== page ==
What the UniHealth Foundation Is Doing for Veterans in Southern California

Coming back home after battle is never easy, but more and more funders are starting to pay attention to getting veterans back on their feet in their own communities and we've written a lot about these efforts.

U.S.VETS is a national nonprofit for homeless and at-risk veterans, but it’s now expanding a mental health program for veterans in Orange County. This expansion is made possible by a $300,000 grant from the Los Angeles-based UniHealth Foundation and $75,000 from an anonymous donor.

Related: IP’s Profile of the UniHealth Foundation’s Local Grants

Almost all UniHealth grants go to healthcare services and programs, as the name suggests, but the funder sets aside part of its grantmaking budget to tend to the needs of local veterans. General Purpose Fund grants are part of a smaller fund and go to nonprofits that have at least some sort of a health angle. Grantmaking is generally restricted to San Fernando and Santa Clarita Valley, Westside and Downtown Los Angeles, San Gabriel Valley, and Long Beach and Orange County.

This particular veterans program that UniHealth supported is called Outside the Wire, which provides care for veterans who suffer from psychological issues from their experiences in war. With this money, U.S.VETS will be providing individual, group, and family counseling, and really focusing in on recently-returned vets attending college. Supervised Ph.D. candidates can get some training and experience working with vets through Outside the Wire as well.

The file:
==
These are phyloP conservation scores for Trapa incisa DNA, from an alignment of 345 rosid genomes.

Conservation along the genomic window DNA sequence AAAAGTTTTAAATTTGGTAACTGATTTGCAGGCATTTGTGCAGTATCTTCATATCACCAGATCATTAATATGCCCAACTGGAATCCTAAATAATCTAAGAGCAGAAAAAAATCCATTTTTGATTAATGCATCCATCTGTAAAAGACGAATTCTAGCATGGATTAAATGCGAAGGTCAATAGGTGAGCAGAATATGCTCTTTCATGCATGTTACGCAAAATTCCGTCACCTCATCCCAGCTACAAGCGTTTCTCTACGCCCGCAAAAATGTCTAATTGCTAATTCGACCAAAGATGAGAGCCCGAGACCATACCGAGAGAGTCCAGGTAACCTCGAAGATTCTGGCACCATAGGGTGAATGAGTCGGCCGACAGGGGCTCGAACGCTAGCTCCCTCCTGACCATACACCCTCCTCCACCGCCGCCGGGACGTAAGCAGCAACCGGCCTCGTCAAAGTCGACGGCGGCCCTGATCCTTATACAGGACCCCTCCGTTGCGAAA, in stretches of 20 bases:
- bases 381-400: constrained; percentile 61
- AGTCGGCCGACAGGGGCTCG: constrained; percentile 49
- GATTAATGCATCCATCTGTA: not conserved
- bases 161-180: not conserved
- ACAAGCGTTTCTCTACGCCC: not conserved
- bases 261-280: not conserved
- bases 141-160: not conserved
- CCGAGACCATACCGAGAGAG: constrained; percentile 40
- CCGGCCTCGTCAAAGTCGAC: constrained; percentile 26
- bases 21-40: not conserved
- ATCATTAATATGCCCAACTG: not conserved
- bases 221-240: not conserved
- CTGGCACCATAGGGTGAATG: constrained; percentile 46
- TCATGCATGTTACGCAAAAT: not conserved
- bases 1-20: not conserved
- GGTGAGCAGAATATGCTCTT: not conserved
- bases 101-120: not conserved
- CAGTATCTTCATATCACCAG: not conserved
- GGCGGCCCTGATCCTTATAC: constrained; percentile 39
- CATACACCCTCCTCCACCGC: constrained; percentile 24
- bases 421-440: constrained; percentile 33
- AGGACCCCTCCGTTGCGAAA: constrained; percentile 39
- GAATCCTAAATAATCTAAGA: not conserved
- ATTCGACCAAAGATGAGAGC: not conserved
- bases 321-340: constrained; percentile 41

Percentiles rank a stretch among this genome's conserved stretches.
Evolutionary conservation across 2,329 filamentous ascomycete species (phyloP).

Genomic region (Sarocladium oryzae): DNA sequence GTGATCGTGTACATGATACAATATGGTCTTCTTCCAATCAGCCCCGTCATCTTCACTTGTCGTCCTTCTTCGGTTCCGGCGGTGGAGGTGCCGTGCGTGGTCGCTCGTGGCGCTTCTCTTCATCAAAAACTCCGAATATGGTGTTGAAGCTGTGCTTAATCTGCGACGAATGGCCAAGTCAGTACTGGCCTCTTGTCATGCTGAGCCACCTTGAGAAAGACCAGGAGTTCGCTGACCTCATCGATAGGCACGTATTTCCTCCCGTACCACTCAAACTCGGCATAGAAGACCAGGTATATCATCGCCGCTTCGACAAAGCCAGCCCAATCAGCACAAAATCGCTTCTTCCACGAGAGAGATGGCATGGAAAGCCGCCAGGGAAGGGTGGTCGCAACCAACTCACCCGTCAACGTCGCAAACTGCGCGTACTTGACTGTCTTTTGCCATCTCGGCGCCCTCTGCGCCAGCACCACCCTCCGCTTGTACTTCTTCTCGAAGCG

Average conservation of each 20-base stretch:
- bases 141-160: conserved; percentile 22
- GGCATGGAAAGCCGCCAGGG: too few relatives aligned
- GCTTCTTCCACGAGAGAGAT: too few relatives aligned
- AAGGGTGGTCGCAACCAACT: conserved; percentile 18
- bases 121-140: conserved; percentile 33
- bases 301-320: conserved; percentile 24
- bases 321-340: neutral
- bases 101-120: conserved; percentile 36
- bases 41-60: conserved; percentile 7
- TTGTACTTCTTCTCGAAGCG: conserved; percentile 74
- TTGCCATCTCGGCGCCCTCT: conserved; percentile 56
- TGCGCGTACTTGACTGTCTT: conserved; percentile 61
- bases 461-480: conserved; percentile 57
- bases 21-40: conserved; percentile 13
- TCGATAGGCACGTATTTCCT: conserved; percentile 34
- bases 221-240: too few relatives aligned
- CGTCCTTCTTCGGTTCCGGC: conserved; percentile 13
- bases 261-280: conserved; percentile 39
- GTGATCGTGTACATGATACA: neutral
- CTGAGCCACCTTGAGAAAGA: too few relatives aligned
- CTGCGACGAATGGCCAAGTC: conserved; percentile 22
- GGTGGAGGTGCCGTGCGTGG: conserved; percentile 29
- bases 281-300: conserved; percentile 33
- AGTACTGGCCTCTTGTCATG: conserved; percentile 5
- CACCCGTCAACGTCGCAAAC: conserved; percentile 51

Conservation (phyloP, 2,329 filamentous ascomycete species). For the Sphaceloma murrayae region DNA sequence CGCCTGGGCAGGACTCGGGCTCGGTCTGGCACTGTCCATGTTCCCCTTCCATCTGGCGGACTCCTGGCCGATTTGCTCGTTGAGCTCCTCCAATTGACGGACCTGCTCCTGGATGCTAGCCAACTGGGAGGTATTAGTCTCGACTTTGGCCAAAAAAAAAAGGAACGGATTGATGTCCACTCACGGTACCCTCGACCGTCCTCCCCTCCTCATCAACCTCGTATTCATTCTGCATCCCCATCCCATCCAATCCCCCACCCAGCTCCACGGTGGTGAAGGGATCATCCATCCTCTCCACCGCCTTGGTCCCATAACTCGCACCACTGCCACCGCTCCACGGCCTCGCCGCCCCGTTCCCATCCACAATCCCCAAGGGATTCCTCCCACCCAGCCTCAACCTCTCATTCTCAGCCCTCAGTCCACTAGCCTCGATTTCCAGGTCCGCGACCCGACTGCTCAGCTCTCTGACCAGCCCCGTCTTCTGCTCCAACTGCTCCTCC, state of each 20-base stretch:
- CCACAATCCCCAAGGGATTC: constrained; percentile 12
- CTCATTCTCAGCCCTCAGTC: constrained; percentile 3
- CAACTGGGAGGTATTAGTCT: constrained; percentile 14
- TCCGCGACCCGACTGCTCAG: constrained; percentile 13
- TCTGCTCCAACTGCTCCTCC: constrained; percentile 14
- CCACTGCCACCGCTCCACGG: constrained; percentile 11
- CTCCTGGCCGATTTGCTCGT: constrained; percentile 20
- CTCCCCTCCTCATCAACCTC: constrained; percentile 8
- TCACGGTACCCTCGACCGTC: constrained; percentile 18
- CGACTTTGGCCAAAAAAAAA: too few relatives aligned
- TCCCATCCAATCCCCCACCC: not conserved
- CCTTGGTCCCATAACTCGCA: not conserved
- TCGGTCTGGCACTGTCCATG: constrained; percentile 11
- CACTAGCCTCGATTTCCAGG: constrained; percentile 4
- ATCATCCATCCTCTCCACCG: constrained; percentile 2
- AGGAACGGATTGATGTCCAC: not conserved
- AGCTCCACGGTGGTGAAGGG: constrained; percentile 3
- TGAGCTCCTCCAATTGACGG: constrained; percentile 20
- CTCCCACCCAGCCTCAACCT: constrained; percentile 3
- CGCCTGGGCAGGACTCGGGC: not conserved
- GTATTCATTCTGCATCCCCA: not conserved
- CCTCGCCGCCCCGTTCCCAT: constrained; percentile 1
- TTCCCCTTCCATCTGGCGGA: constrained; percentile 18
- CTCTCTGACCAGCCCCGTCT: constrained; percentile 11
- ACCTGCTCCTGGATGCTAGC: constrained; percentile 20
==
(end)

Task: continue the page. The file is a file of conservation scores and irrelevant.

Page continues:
Veterans programs often have a broad national focus, making it difficult for foundations with strict geographical restrictions to support them while staying true to their mandates. This is a great example of how a national nonprofit can earn the support of locally focused funders by zeroing in on residents returning from conflicts. U.S.VETS offers Outside the Wire services at 11 college campuses in Southern California, and this expansion money will reach four additional schools in Orange County. The program is also available at the One-Stop Veteran Service Center at Patriotic Hall in downtown Los Angeles.

Other recent UniHealth veteran-focused grants include $350,000 to New Direction for Veterans to support a continuum of care emphasizing treatment and housing for veterans involved in the criminal justice system and $20,000 to the Jonas Center for Nursing Excellence to support advanced training for practicing nurses serving Los Angeles-area veterans. At the end of 2013, UniHealth reported over $289 million in assets.

Fortunately for grantseekers, the UniHealth Foundation accepts unsolicited letters of inquiry all throughout the year. To get involved, check out Unihealth’s How to Apply page. General questions can be directed to Caroline Chung, grants manager, at 213-630-6509 or cchung@unihealthfoundation.org